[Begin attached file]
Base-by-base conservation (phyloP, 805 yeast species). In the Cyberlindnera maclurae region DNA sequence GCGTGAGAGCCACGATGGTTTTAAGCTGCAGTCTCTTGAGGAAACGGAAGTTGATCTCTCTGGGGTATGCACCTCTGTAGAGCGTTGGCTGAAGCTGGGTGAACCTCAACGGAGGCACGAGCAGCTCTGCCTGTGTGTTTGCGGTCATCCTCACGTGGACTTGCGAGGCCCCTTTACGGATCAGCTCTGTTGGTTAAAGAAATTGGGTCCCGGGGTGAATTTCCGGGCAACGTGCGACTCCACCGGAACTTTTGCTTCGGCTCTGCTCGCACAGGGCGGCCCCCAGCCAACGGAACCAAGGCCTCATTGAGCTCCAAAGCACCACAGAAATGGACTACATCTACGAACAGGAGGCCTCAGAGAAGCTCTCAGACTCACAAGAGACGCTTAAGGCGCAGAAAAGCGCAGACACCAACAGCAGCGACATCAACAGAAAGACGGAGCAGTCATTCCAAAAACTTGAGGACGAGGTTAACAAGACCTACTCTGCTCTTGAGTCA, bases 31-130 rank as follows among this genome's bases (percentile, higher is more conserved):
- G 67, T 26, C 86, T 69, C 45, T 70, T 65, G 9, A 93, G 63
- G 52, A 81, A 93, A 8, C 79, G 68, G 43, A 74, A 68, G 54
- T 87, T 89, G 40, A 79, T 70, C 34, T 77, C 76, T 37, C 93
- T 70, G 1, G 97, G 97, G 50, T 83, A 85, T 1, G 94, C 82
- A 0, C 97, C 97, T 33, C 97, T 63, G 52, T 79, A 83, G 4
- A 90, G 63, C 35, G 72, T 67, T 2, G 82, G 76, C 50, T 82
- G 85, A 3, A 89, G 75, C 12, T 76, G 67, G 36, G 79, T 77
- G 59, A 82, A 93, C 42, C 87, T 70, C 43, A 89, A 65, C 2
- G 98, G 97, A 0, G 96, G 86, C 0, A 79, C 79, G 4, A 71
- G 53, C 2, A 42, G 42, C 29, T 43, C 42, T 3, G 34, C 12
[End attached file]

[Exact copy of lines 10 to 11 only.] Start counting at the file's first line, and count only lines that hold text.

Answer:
- G 98, G 97, A 0, G 96, G 86, C 0, A 79, C 79, G 4, A 71
- G 53, C 2, A 42, G 42, C 29, T 43, C 42, T 3, G 34, C 12